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Thread: House insurance

  1. #11
    price1367 is offline TTC Group Associate Director
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    Default Re: House insurance

    Can I suggest that you try getting a quote again, and in the light of the ample evidence that I have provided about spent convictions and insurance, you put that you have no convictions. Then this thread can be closed........


  2. #12
    Milton is offline Member
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    Default Re: House insurance

    I feel strongly that difficulty in obtaining house insurance
    should be based upon convictions associated dishonesty and fraud.
    Motoring convictions should have nothing to do with house insurance.
    I've known many people who have failed breath tests who are honest.
    I've known many people who have passed breath tests who are very dishonest.
    OK so where do we go from here?

  3. #13
    Jo Smith is offline Member
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    Default Re: House insurance

    I think as others have stated, a lot of home insurance polices that ask about criminal convictions, usually exclude motor offences, sometimes may go a bit further and define those that don't need to be disclosed, such as Speeding offences, so you may then have to disclose the more serious motoring offences such as DD conviction.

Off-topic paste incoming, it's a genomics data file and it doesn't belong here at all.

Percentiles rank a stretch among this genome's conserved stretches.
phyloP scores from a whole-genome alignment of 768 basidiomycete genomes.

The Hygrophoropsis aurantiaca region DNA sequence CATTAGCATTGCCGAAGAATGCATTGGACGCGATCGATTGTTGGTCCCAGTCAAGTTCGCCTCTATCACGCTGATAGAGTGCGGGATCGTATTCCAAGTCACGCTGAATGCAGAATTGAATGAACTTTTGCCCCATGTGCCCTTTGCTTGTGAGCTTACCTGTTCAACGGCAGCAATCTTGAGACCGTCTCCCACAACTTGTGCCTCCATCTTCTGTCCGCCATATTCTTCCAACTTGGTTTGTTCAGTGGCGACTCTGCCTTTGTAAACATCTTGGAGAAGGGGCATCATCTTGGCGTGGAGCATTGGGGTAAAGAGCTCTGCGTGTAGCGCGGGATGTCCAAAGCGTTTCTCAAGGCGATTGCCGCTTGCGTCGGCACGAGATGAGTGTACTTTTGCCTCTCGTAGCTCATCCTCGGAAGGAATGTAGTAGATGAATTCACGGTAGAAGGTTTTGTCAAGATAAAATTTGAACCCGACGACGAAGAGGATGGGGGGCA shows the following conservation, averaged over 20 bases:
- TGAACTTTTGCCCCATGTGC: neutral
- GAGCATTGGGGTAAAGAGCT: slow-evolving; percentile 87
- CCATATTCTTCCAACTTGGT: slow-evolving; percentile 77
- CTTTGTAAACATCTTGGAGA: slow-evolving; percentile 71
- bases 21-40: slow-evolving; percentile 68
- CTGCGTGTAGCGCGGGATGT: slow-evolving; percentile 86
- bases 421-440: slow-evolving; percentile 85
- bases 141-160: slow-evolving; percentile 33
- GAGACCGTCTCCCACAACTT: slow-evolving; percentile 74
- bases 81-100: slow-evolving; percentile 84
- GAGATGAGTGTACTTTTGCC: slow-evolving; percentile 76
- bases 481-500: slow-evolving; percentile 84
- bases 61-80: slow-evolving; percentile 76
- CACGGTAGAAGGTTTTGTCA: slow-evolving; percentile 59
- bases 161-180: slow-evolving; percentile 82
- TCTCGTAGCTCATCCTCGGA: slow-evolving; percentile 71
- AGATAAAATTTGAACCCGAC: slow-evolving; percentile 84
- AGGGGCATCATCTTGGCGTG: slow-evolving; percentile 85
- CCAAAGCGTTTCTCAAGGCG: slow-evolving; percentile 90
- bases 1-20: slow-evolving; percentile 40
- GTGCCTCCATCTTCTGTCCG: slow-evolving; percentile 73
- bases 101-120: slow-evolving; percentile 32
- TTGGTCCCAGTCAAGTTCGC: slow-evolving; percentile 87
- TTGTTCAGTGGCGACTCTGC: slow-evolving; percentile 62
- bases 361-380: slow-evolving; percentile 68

Depending on the sentence that was received, the conviction may not ever be spent..

    The reason home insurer will look to take into account criminal offences, motoring or otherwise, is it does still fall into the morale hazard posed, there is a proven link between criminal convictions and increased likelihood of a claim being made,and the value of that claim. insurers will look to group similar risks together, so the premium they then charge is equitable for the pool.

    Under the relatively new Insurance Act depending whether the question was answered innocently or recklessly and the nature of the claim and the insurers stance will dictate what the insurer can or cannot do. If found to be deliberate fraud and goes to the heart of the contract, then insurer could void the policy if a genuine forgetfulness and wasn't deliberate/reckless and the insurer would of accepted the risk then they may pay the claim and charge any additional premium.

  4. #14
    price1367 is offline TTC Group Associate Director
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    Default Re: House insurance

    Agreed, Sue Smith. Insurance companies know the risk factors and apply them accordingly. A person who has been irresponsible with their car may well be irresponsible with their house, or drink and cause accidental damage to their house contents and make a claim.
    they have to stick to the position that if it is an unspent conviction then you have a responsibility to disclose it.
    Otherwise you could argue that a rapist does not need to declare a conviction for insurance because they have not damaged property or been otherwise dishonest. A drug dealer has not been dishonest, just sold prohibited goods. A burglar has only taken other people’s property, there is no evidence that he would damage his own property....... where does it end?
    It seems that some mainstream insurance companies decline cover for people with unspent convictions, but others do and there are specialist companies that cater specifically for such people. The same applies to car insurance for drink drivers. Some companies such as NFU mutual decline cover for 5 years.